My ineptitude with numbers has been well demonstrated here. I can barely manage to do simple sums in arithmetic, and I have no facility for calculating very large ones.
My ignorance was showing the other day when I misspelled femtosecond (a quadrillionth of a second) as femosecond . As Robert E. Kelly Jr. pointed out, a "femosecond" is "an all-too brief period of time spent with an attractive but unobtainable lady."
So I was easily taken in by some of my readers who questioned the necessity for seven-digit license plates and for dialing 1 before long-distance codes.
For example, Paul Sandorff of Granada Hills wrote that "there are only 120 area codes in the telephone book; the three-digit code, with leading zeros and ones omitted, would comfortably handle six times as many. Then why do we need to dial or punch a 1 when we identify the area code?"
An answer comes from Theron Stanford of Caltech:
"There is a simple explanation for why we dial 1 before making long-distance calls out of our own area. When area codes were first used for long-distance dialing, Ma Bell needed a way to determine whether the first three digits dialed were the prefix or the area code. To solve this dilemma, it was decided that area codes would begin with a digit from 2 to 9, end with a digit from 1 to 9 and have a middle digit of 0 or 1, with the added restriction that no area code would end in 11--these numbers were reserved, apparently, for special services, such as directory assistance (411) and the new emergency number 911. (Notice that Los Angeles' new 818 and New York's new 718 both obey this principle.)
"This would give 8 x 9 x 2 - 8 = 136 area codes, of which 128 are now in use. Furthermore, prefixes were then prohibited from taking the form of an area code, so the switchboard could tell them apart. However, I suppose it soon became clear that not even this would be able to handle the growth of telephone usage in North America, so the phone company set out to find more numbers.
"Instead of making the consumer memorize a longer telephone number, though, the phone company decided to free up the restrictions on the form of the prefix, allowing 1,360,000 more phone numbers per area code, but then also required the caller to dial 1 to alert the switchboard when he was about to dial an area code instead of a prefix. . . .
"I see it as a nice thing for the phone company to do to keep our phone numbers as short as possible so that we can remember more of our friends."
Have you got that?
Sandorff is also challenged on his figures for license plates. He said:
"The obsolete six-character display was good for at least 2 billion different vehicles, 50 times as many as we now have. . . . However, seven characters has allowed us the pleasure of personalized plates, even if it makes it impossible to remember our own."
Steve Cherry of Costa Mesa answers:
"Mr. Sandorff is incorrect in stating that the six-character license plate would be good for at least 2 billion vehicles. The arrangement of three letters and three numbers would yield a total of 17,576,000 combinations. Of this total, DMV would eliminate certain letter combinations as inappropriate.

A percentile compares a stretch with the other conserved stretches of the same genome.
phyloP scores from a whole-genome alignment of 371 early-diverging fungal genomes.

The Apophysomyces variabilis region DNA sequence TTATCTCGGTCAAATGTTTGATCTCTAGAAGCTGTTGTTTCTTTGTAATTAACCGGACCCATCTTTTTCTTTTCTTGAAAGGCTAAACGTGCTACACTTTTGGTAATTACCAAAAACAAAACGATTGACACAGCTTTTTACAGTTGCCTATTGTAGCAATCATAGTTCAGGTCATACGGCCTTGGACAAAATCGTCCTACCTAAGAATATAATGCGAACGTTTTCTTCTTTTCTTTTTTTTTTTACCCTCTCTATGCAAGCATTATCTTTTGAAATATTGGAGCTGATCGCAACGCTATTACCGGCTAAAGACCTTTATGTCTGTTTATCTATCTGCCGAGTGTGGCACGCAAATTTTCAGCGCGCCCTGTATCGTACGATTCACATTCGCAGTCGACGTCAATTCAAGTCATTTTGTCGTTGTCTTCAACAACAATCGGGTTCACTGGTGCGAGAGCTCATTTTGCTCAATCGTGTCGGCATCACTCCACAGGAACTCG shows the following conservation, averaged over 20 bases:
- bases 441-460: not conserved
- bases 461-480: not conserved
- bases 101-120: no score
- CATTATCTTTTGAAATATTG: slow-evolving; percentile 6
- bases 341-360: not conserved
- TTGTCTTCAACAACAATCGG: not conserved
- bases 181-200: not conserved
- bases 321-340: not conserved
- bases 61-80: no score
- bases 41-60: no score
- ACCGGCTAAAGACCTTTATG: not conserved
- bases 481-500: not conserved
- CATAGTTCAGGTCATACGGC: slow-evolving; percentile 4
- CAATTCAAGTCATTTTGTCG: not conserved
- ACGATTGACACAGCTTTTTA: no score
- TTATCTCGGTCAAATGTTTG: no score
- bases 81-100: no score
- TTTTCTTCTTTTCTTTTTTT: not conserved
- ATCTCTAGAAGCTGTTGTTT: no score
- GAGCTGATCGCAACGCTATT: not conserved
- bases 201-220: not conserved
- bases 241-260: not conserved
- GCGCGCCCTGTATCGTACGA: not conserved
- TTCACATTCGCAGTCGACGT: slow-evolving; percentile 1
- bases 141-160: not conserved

"I seem to recall that the six-character license plate was exhausted within 10 years. The present arrangement of three letters and four numbers will yield a total of 175,760,000 combinations, which should last almost 100 years (if the gasoline holds out)."
Douglas W. Caldwell confirms these figures:
"A six-character display yields 2.2 billion different plates only if all 36 letters and numbers are possible in each position. The DMV was very wise to limit the possible valid plates to have three digits followed by three letters, since 123 XYZ is considerably more readable than A2QRK1.
"Unfortunately, with this limitation there are only 17.6 million possible plates. As the order of the letter and digit groups used to be reversed, the six-character plates were used up after 35.2 million vehicles, about 5 million shy of those Mr. Sandorff asserts we need. The new seven-character plates allow us 176 million plates, assuming personalized plates contribute negligibly to the total."
Further proof comes from David O'Harris of UC Santa Barbara, who observes, quite correctly, that "unfortunately most people have no comprehension of the magnitudes of numbers much larger or smaller than 1--you apparently included."
As for license plates, he points out: "There are 17,576,000 different letter/number combinations on license plates (six characters 000 AAA through 999 ZZZ); i.e., 10 x 10 x 10 x 26 x 26 x 26--which is not even one per each Californian. Adding a seventh digit still doesn't give 2 billion; nor does an 8th. . . . "
Several readers have pointed out a peculiarity of the match code number William Swan of Glendale found on his bill from The Times: 31703DO438120200031703DO4381202000, which I miscounted as 35 digits.
James C. McCormick points out that the series contains only 34 digits, not 35, and that they are actually two identical series of 17 digits each, like this:
"I fail to see," McCormick says, "how just repeating the same sequence can add any new information. It just consumes time in programming the computer and in printing the bills."
Although I work at The Times, I'm not going to ask why they repeat a 17-digit match code on their bills. I'm simply going to take the advice I gave (which McCormick says he followed) and pay my bill.